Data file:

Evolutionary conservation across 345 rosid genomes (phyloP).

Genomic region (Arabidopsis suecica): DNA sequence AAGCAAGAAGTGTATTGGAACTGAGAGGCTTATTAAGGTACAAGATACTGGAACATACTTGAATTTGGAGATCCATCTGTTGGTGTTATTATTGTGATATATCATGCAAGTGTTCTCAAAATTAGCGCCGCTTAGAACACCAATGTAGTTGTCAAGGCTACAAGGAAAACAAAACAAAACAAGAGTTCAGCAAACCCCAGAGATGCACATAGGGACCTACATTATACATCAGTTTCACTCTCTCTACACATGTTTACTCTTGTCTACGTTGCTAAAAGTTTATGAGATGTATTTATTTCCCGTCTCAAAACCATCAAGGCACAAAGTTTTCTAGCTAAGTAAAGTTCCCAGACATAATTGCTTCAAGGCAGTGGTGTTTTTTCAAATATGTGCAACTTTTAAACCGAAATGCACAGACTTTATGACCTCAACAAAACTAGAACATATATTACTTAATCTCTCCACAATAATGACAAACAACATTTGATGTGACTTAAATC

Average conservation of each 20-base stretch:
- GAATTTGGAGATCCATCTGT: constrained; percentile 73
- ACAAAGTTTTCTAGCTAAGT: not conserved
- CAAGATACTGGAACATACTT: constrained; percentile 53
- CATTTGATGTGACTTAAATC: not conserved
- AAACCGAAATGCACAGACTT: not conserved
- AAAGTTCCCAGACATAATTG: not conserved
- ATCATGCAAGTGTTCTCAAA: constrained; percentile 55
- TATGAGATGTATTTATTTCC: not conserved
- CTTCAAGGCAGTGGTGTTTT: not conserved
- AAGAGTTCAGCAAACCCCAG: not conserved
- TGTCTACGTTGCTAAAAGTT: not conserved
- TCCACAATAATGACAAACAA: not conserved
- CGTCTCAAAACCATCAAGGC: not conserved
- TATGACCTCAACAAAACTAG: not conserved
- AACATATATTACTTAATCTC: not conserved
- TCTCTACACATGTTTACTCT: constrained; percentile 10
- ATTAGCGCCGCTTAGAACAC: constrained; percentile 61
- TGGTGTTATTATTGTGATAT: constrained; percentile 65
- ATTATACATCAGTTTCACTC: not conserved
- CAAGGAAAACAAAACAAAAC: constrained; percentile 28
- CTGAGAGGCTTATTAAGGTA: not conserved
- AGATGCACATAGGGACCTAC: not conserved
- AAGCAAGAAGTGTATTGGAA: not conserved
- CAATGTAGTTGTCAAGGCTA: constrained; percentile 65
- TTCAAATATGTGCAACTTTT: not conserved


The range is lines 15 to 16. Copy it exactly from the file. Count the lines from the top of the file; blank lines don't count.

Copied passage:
- TCCACAATAATGACAAACAA: not conserved
- CGTCTCAAAACCATCAAGGC: not conserved